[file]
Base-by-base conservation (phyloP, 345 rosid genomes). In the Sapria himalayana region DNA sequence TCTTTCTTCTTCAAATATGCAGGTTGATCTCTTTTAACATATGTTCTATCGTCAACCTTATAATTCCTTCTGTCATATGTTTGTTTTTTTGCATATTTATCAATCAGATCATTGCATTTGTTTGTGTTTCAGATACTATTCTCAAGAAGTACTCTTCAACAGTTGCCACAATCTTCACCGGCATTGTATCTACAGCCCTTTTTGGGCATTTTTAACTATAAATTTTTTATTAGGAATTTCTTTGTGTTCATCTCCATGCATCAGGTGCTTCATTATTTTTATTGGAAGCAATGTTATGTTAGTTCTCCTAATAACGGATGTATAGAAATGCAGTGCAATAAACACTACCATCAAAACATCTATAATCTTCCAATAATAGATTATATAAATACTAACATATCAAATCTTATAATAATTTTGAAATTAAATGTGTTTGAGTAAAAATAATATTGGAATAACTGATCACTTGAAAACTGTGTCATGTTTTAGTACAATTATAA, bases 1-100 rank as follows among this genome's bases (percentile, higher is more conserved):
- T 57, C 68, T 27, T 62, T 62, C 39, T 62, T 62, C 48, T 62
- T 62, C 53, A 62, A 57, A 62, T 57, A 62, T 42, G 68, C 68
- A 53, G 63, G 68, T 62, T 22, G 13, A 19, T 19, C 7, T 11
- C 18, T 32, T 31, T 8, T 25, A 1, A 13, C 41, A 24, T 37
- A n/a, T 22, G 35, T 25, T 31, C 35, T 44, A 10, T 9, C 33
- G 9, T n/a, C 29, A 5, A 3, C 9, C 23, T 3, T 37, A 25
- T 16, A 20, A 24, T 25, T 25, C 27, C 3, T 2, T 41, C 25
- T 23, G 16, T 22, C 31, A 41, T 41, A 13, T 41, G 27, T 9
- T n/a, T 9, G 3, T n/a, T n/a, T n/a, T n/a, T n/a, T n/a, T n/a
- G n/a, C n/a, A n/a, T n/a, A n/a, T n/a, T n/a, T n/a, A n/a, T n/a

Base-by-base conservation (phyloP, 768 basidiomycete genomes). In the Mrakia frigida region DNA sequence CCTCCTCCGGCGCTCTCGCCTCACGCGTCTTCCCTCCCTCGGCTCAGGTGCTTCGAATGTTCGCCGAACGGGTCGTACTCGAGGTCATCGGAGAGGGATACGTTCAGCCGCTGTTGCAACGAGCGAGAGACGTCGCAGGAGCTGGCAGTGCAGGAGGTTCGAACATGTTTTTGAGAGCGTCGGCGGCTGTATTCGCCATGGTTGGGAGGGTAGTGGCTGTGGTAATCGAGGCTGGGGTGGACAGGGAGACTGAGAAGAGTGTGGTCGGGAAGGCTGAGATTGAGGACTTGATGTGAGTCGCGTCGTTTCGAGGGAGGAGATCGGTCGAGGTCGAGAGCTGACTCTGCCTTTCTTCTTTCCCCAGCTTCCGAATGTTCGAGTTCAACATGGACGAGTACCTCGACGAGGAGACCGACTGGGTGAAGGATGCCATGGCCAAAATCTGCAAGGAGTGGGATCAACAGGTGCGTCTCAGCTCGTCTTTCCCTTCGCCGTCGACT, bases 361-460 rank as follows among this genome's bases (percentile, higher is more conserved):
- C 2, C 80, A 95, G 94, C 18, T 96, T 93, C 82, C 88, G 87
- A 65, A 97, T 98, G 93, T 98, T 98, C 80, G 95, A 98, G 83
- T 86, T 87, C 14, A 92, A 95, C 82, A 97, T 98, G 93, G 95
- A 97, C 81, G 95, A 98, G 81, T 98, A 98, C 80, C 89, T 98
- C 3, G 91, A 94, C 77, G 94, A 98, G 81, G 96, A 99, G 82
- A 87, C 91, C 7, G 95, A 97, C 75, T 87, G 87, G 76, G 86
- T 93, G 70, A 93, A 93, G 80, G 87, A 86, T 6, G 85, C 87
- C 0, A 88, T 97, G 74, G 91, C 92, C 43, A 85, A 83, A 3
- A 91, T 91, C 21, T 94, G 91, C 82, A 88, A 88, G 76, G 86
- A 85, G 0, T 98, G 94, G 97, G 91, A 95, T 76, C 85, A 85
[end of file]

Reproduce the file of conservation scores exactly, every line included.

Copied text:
Base-by-base conservation (phyloP, 345 rosid genomes). In the Sapria himalayana region DNA sequence TCTTTCTTCTTCAAATATGCAGGTTGATCTCTTTTAACATATGTTCTATCGTCAACCTTATAATTCCTTCTGTCATATGTTTGTTTTTTTGCATATTTATCAATCAGATCATTGCATTTGTTTGTGTTTCAGATACTATTCTCAAGAAGTACTCTTCAACAGTTGCCACAATCTTCACCGGCATTGTATCTACAGCCCTTTTTGGGCATTTTTAACTATAAATTTTTTATTAGGAATTTCTTTGTGTTCATCTCCATGCATCAGGTGCTTCATTATTTTTATTGGAAGCAATGTTATGTTAGTTCTCCTAATAACGGATGTATAGAAATGCAGTGCAATAAACACTACCATCAAAACATCTATAATCTTCCAATAATAGATTATATAAATACTAACATATCAAATCTTATAATAATTTTGAAATTAAATGTGTTTGAGTAAAAATAATATTGGAATAACTGATCACTTGAAAACTGTGTCATGTTTTAGTACAATTATAA, bases 1-100 rank as follows among this genome's bases (percentile, higher is more conserved):
- T 57, C 68, T 27, T 62, T 62, C 39, T 62, T 62, C 48, T 62
- T 62, C 53, A 62, A 57, A 62, T 57, A 62, T 42, G 68, C 68
- A 53, G 63, G 68, T 62, T 22, G 13, A 19, T 19, C 7, T 11
- C 18, T 32, T 31, T 8, T 25, A 1, A 13, C 41, A 24, T 37
- A n/a, T 22, G 35, T 25, T 31, C 35, T 44, A 10, T 9, C 33
- G 9, T n/a, C 29, A 5, A 3, C 9, C 23, T 3, T 37, A 25
- T 16, A 20, A 24, T 25, T 25, C 27, C 3, T 2, T 41, C 25
- T 23, G 16, T 22, C 31, A 41, T 41, A 13, T 41, G 27, T 9
- T n/a, T 9, G 3, T n/a, T n/a, T n/a, T n/a, T n/a, T n/a, T n/a
- G n/a, C n/a, A n/a, T n/a, A n/a, T n/a, T n/a, T n/a, A n/a, T n/a

Base-by-base conservation (phyloP, 768 basidiomycete genomes). In the Mrakia frigida region DNA sequence CCTCCTCCGGCGCTCTCGCCTCACGCGTCTTCCCTCCCTCGGCTCAGGTGCTTCGAATGTTCGCCGAACGGGTCGTACTCGAGGTCATCGGAGAGGGATACGTTCAGCCGCTGTTGCAACGAGCGAGAGACGTCGCAGGAGCTGGCAGTGCAGGAGGTTCGAACATGTTTTTGAGAGCGTCGGCGGCTGTATTCGCCATGGTTGGGAGGGTAGTGGCTGTGGTAATCGAGGCTGGGGTGGACAGGGAGACTGAGAAGAGTGTGGTCGGGAAGGCTGAGATTGAGGACTTGATGTGAGTCGCGTCGTTTCGAGGGAGGAGATCGGTCGAGGTCGAGAGCTGACTCTGCCTTTCTTCTTTCCCCAGCTTCCGAATGTTCGAGTTCAACATGGACGAGTACCTCGACGAGGAGACCGACTGGGTGAAGGATGCCATGGCCAAAATCTGCAAGGAGTGGGATCAACAGGTGCGTCTCAGCTCGTCTTTCCCTTCGCCGTCGACT, bases 361-460 rank as follows among this genome's bases (percentile, higher is more conserved):
- C 2, C 80, A 95, G 94, C 18, T 96, T 93, C 82, C 88, G 87
- A 65, A 97, T 98, G 93, T 98, T 98, C 80, G 95, A 98, G 83
- T 86, T 87, C 14, A 92, A 95, C 82, A 97, T 98, G 93, G 95
- A 97, C 81, G 95, A 98, G 81, T 98, A 98, C 80, C 89, T 98
- C 3, G 91, A 94, C 77, G 94, A 98, G 81, G 96, A 99, G 82
- A 87, C 91, C 7, G 95, A 97, C 75, T 87, G 87, G 76, G 86
- T 93, G 70, A 93, A 93, G 80, G 87, A 86, T 6, G 85, C 87
- C 0, A 88, T 97, G 74, G 91, C 92, C 43, A 85, A 83, A 3
- A 91, T 91, C 21, T 94, G 91, C 82, A 88, A 88, G 76, G 86
- A 85, G 0, T 98, G 94, G 97, G 91, A 95, T 76, C 85, A 85